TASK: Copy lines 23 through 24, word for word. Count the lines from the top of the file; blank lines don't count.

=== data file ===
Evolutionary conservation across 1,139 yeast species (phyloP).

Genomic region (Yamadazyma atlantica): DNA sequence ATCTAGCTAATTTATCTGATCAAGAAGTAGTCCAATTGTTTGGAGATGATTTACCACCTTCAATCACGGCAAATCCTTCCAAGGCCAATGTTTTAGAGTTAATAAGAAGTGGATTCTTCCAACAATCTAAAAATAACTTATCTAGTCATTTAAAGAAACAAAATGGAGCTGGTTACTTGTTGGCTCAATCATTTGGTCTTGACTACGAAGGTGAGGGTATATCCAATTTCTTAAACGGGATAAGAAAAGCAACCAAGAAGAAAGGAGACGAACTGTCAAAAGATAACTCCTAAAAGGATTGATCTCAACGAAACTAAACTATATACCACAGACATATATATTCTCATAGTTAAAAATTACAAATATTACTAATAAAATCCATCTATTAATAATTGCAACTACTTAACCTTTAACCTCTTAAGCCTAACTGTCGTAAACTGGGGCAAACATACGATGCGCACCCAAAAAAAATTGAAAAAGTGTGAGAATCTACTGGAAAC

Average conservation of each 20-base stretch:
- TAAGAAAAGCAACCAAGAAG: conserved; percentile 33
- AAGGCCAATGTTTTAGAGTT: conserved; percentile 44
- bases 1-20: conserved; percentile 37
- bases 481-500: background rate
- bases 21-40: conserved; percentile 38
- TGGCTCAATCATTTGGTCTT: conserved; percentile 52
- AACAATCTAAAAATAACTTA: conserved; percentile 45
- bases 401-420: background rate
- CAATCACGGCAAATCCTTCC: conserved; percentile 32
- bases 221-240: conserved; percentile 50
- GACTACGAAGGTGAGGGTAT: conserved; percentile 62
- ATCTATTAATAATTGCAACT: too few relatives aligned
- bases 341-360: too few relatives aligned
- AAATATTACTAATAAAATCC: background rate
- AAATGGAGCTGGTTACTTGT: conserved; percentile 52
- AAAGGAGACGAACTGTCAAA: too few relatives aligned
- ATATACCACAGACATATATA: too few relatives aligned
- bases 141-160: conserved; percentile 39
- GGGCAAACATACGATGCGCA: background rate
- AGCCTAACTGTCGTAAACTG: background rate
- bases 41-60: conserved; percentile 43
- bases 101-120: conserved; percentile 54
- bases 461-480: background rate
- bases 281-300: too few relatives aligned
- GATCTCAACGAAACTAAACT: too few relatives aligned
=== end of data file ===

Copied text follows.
- AGCCTAACTGTCGTAAACTG: background rate
- bases 41-60: conserved; percentile 43